Metamorphic Manor

Metamorphic stones define many aspects of the house, creating unique spaces within an open floor plan.


CONSTRUCTION
CC builders
jacksonholehomebuilders.com

ARCHITECTURE
Michael Remsik Designs
michaeljremsikdesigns.com

CABINETRY
Willow Creek Woodworks
willowcw.com

LANDSCAPE
MD nursery & landscaping
mdlandscapinginc.com

Story By
Julie Fustanio Kling

Photos By
Jim Fairchild


An enormous amount of site work and collaboration went into transforming this piece of forested land in Wilson into a stately stone manor. The metamorphosis was completed just in time for its unveiling on the day of the total solar eclipse in August 2017.

“We scrambled at the end because we had visitors, but we had so much fun working together,” says the wife of a retired couple who owns the house. She designed and built six homes for her family before she got it right. “It took three and a half years to plan this one and we are still really good friends with everyone who helped build it.”

The team, including Dallas-based building designer Michael Remsik, local homebuilder CC Builders, Willow Creek Woodworks and MD Nursery & Landscaping, picked out unique slabs of onyx, limestone, quartzite and granite to achieve the metamorphosis. They even found a piece of snow-white onyx with a natural line on it that creates the illusion of a snow cap on the hand-cut Teton Range backsplash over the backlit powder room vanity. The half-moon-shaped mirror above the vanity hearkens back to the owners’ first day in the house, when the path of the eclipse cast awe-inspiring shadows on the property, then lit up their dream home again.

The scale and quality of the stone throughout the house is a source of pride for builder Clint Cook. He even used scraps of the exterior stone to make benches lining the wraparound terrace and the fire pit out back.

Vaulted monastery stone arches add a grandeur to the kitchen/living area, harmonizing with heated Oakley stone floors and hand-picked quartzite and granite slabs.
Hand-textured Douglas fir beams bring scale to the two-story great room, which looks out onto the Grand Teton. The window seat matches the Brazilian cherry floors and doubles as a storage chest for blankets and toys.
The hum of the Frank Lloyd Wrightian waterfall brings the outside into the dining room, where warm tones from knotty alder moldings frame the view.

Monstrous blocks of Oakley stone and reclaimed old-growth fir make the edifice as noble as the mountain range it faces. The stone is also used for the terrace and the heated walkway to the front door.

Remsik, who has now designed two houses in Jackson, enjoys bringing natural elements into mountain homes. “To me, that inside/outside feel is vital in mountain homes,” he says. “I spent a lot of time tweaking views.”

Earthy combinations of hand-textured Douglas fir beams and stone create a majestic yet cozy feel in the home’s entrance. Two giant, vaulted stone thresholds cloister the 23-foot-ceilinged great room, which Remsik elongated to create two seating areas, one facing the Grand Teton and the other facing a stone fireplace. “The space is defined by the stone arches and fireplace rather than walls themselves,” he says.

Adjoining the great room, the dining room has an air of Fallingwater, Frank Lloyd Wright’s famous home built around a waterfall outside of Pittsburgh. “The best thing about the house to me is when you sit at the dining room table, it feels like the waterfall can get you wet,” Cook says.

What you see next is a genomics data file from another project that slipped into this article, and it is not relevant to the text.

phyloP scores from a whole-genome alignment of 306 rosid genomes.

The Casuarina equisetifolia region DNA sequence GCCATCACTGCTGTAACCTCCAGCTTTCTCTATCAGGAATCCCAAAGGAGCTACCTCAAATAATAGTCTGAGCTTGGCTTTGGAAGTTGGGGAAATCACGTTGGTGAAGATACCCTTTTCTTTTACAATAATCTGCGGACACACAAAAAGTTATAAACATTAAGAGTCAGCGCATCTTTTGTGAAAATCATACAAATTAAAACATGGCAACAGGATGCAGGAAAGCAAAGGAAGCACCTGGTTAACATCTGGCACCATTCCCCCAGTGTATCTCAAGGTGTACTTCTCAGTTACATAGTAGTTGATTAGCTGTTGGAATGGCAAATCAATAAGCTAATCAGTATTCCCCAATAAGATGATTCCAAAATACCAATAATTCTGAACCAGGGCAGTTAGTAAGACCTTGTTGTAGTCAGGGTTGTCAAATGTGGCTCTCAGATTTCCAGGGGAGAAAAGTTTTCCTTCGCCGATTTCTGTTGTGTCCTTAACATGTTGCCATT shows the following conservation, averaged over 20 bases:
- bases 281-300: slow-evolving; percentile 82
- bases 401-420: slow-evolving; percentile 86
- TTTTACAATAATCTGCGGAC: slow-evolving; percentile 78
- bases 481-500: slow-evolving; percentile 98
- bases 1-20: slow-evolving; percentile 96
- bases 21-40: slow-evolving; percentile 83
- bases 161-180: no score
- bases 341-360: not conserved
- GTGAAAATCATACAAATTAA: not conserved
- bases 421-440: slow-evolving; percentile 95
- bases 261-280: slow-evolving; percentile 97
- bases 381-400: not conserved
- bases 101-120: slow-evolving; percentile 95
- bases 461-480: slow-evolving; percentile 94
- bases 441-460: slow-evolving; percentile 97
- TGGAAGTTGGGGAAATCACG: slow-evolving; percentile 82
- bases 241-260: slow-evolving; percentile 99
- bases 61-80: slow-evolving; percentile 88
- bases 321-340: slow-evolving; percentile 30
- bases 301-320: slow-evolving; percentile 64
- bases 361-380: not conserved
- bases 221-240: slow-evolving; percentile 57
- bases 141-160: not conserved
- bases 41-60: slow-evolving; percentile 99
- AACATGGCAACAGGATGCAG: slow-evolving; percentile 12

The 20-foot-wide, man-made waterfall drops 20 vertical feet and is dispersed in seven pools leading to a small pond in the backyard. “We were trying to create a natural, spring-like feature that comes out of the hillside and down into the yard,” says Jared Searle, general manager at MD Nursery & Landscaping. “We wanted to create a soothing ambiance with the sounds of the water.”

To me, that inside/outside feel is vital in mountain homes. I spent a lot of time tweaking views.
— michael Remsik

For the husband, the dream is spending hours looking out at and listening to the waterfall, then turning his head to the opposing office windows, which paint a picture of the Snake River and the Tetons. “I wanted him to have the best views back and front, so we lined the windows up with the center of the Grand,” says his wife.

The kitchen offers a view of the waterfall. The natural materials inside reflect the palette of colors in the forest behind the house.

A custom handrail with glass inlays allows an unobstructed view from the office. “We created an open balcony with glass so it still feels like you are part of the great room,” says Jaxon Ching, founder of Willow Creek Woodworks. He suggested rustic walnut for the office’s built-in desk, bookshelves and cabinetry to add diversity to the palette of woodwork throughout the house.

A Murphy bed is hidden in the junior master bedroom, opening up the space so this guest suite can double as a sanctuary for the wife. Her private view of the Grand is framed by two aspen trees in the front yard.

In the evening, the mist from the waterfall and the crackle of the outdoor fire pit create a dreamlike atmosphere in the backyard. The benches were custom made by CC Builders.

A library nook off the junior master holds the biggest secret in the house: a bookshelf that opens into a storage space with easy access to the elevator, so the owners can carry things up from the mudroom or down to the media room and woodworking workshop on the first floor, depending on who’s doing the shopping.

The workshop, an unfinished space off the guest bedroom built for the owners’ grandchildren, will be the next metamorphosis for Remsik, who has his own woodworking shop in Dallas. Next, the owners plan to dream up some furniture.